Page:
Friday, July 5, 2013

Erring On The Side Of Caution

As my arguments have grown more refined, I've noted a particular argument of last resort among my opposition. After they've been forced to admit that it is a fundamental injustice that rational, competent human beings are routinely denied the right to decide what they do with their own bodies, rather than just accept that the situation needs to change, their final argument is that we must "err on the side of caution."

What this argument represents, is the false assumption that we simply cannot know for certain who is and is not competent to make their own decisions, and therefore we must restrict the rights of people we are actually fairly sure are competent in the hopes of getting all the ones who aren't "protected."

There are two fundamental errors with this argument. The first, and most obvious, is that there is no inherent need to "err" at all. It is perfectly possible to examine an individual's mental capabilities and knowledge base to determine if this individual is or is not up to the standard for informed consent. Talking about which way you would rather err means nothing when the goal is to simply not err in the first place.

Because, we should be clear, the individuals who bring up erring on the side of caution aren't talking about making the examinations potentially more rigorous than they would need to be. They're talking only about maintaining the failed system of age lines that, by this point in the argument, even they have been forced to admit are not capable of accurately sorting those who can provide meaningful consent from those who cannot.

The second error with this argument is that it assumes as a given that in the eternal debate of freedom versus security, the right and proper side to err on is security. That has been, by no means, established in any particular issue you care to mention, so there's no possible way for it to have been established in the general case as such individuals argue.

The entire point of a legal system founded on "better to let ten guilty men go free than that one innocent man be punished" is to err on the side of freedom. Everyone who's ever been offended by seatbelt laws, helmet laws, or speed limits understands that the tradeoff on freedom versus security is never cut and dried in favor of security.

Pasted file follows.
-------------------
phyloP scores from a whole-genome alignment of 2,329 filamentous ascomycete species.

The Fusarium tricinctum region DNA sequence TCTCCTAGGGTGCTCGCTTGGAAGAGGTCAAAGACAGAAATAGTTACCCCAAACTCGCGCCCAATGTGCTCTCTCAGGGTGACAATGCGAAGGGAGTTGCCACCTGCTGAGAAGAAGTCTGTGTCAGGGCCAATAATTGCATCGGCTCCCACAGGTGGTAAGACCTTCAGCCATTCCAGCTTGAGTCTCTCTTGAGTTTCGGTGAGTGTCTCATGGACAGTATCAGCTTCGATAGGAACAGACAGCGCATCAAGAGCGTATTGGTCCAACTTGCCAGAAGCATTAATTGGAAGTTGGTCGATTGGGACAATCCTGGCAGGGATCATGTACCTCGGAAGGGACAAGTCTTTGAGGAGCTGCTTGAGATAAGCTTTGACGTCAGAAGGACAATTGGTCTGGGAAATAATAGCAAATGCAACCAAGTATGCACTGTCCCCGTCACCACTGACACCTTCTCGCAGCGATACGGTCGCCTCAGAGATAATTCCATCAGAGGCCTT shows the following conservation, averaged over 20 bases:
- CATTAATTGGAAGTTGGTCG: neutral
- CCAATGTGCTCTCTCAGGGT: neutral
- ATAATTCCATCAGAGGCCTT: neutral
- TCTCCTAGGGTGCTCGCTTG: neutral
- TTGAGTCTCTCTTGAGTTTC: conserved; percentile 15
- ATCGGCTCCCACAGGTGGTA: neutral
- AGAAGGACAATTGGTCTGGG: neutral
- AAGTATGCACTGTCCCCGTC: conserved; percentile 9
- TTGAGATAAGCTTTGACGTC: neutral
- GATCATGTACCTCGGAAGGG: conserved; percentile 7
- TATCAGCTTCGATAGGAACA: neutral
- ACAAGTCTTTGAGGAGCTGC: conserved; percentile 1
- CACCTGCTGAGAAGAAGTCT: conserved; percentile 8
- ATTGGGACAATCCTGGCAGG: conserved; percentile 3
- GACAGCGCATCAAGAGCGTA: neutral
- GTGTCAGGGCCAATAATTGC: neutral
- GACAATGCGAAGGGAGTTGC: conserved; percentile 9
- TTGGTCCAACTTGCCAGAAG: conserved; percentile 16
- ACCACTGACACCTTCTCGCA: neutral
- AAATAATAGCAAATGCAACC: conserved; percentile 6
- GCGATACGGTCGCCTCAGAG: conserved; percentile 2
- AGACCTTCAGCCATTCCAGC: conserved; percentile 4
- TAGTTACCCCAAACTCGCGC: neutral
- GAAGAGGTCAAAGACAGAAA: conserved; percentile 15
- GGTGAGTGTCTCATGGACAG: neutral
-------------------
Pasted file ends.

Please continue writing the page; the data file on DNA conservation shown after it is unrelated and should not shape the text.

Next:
I'll admit I am an extremist. Anyone reading this blog who is surprised by that has probably not been paying attention. I fully support the right to hate speech, even against me. I'm of the opinion that the right to bear arms means the right of the private citizen to bear any weapon that the government sees fit to place in the hands of its military, and that includes nuclear, biological, and chemical weapons so long as the government in question asserts its own right to those weapons. I may make another post in the future discussing this point in more detail, but suffice it to say that on the freedom versus security debate, I'm going to choose to err on the side of freedom every time.

The worst of it, though, is that choosing to err "on the side of caution" (including times when it isn't necessary to err at all) isn't a consequence free choice. There are real harms inflicted on people when they're denied their rights to bodily autonomy including sexual autonomy. You could try to argue that those harms are lesser than the harms inflicted on someone who has been improperly deemed capable of informed consent and thus "fair game," but you cannot deny that the harms in the former situation simply do not exist.

I've frequently suggested, in response to the idea that we should "err on the side of caution," that the correct course of action would then be to raise the age of consent to 40, 60, or maybe 80. For some reason, no one seems to think it's a good idea to "err on the side of caution" in those situations.